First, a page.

Left ventricular hypertrophy and ambulatory blood pressure monitoring in chronic renal failure

Nephrol Dial Transplant. 1997 Apr;12(4):724-8. doi: 10.1093/ndt/12.4.724.


Background: Left ventricular hypertrophy (LVH) is both common and an important predictor of risk of death in end-stage renal failure (ESRF). In mild to moderate chronic renal failure (CRF), the timing of onset of LVH and the factors involved in its initial development have not been fully elucidated. The present study was undertaken to examine the prevalence and potential determinants of echocardiographically determined LVH in this connection, and to compare 24-h ambulatory blood pressure (BP) recordings with BP measured at a previous clinic visit.

Methods: From a cohort of 120 non-diabetic patients who had been attending a nephrology clinic, 118 agreed to participate in the study. Of these we selected for analysis 85 stable patients (37 male). Patients with known cardiovascular disease, those with a history of poor compliance with antihypertensive medication, and those in whom such medication had been changed in the previous 3 months were excluded. Clinic BP, 24-h ambulatory BP, echocardiography, body mass index (BMI), serum creatinine (SCr), creatinine clearance (CrCl), haemoglobin (Hb), fasting cholesterol (CHOL), triglyceride TRIGL), plasma glucose, calcium (Ca), phosphate (PO4), alkaline phosphatase (ALK PHOS), parathyroid hormone (PTH) concentrations, and 24-h urinary protein were assessed in all patients. Seventy-seven per cent were on antihypertensive medication.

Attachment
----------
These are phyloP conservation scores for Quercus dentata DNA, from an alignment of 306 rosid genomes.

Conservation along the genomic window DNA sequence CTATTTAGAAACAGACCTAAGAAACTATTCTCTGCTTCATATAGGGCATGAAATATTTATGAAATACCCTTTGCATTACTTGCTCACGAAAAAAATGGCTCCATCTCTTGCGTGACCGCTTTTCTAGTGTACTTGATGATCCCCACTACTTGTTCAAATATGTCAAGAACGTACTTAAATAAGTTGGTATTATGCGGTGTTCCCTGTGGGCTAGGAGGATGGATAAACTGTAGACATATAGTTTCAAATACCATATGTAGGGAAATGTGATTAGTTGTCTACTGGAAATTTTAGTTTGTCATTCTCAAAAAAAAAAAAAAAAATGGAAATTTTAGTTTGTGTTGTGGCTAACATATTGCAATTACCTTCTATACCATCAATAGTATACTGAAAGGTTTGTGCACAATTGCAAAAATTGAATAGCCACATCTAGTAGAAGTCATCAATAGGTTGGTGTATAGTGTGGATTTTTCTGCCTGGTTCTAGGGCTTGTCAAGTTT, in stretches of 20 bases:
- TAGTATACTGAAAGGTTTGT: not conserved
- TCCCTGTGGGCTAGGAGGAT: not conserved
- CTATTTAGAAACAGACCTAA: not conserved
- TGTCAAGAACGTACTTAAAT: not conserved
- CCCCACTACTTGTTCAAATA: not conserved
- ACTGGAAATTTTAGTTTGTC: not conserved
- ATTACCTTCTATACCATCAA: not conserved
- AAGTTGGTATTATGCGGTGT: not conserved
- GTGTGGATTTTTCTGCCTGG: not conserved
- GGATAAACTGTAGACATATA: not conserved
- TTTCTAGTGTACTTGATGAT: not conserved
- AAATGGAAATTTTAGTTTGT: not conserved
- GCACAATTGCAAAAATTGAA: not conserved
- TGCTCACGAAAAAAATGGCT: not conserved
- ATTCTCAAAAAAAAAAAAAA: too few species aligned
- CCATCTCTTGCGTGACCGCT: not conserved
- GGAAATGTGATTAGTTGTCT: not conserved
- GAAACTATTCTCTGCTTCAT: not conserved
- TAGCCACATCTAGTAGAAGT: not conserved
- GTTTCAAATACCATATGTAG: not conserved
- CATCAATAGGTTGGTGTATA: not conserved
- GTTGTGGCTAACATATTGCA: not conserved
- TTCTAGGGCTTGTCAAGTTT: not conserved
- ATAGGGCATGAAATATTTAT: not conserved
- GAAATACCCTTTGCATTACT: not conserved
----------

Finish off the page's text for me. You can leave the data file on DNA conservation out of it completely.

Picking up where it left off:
Results: LVH was detected in 16% of patients with CrCL > 30 ml/min, and 38% of patients with CrCl < 30 ml/min. By stepwise regression analysis, ambulatory systolic BP (P < 0.0001), male gender (P < 0.0001), BMI (P < 0.0002), and Hb concentration (P < 0.002) were the only independent determinants of left ventricular (LV) mass. Nocturnal systolic BP (P < 0.02) was the main determinant of LVH in the group of patients with advanced CRF. The correlation between left ventricular mass index (LVMI) and mean 24-h ambulatory systolic BP (r = 0.52, 95% confidence interval 0.50-0.54) was statistically significantly stronger than with outpatient systolic BP (r = 0.25, 95% confidence interval 0.23-0.27). The same was true for the correlation between LVMI and mean 24-h ambulatory diastolic BP (r = 0.42, 95% confidence interval 0.40-0.44), and outpatient diastolic BP (r = 0.22, 95% confidence interval 0.20-0.24).

Conclusions: Twenty-four hour ambulatory BP recording and echocardiography are required for accurate diagnosis of inadequate BP control and early LVH in patients with chronic renal impairment, independent determinants of which are hypertension, male sex, BMI, and anaemia.

MeSH terms

  • Adult
  • Aged
  • Blood Pressure
  • Blood Pressure Monitoring, Ambulatory*
  • Cohort Studies
  • Echocardiography
  • Female
  • Humans
  • Hypertrophy, Left Ventricular / diagnosis
  • Hypertrophy, Left Ventricular / etiology*
  • Hypertrophy, Left Ventricular / physiopathology
  • Kidney Failure, Chronic / complications*
  • Kidney Failure, Chronic / physiopathology*
  • Male
  • Middle Aged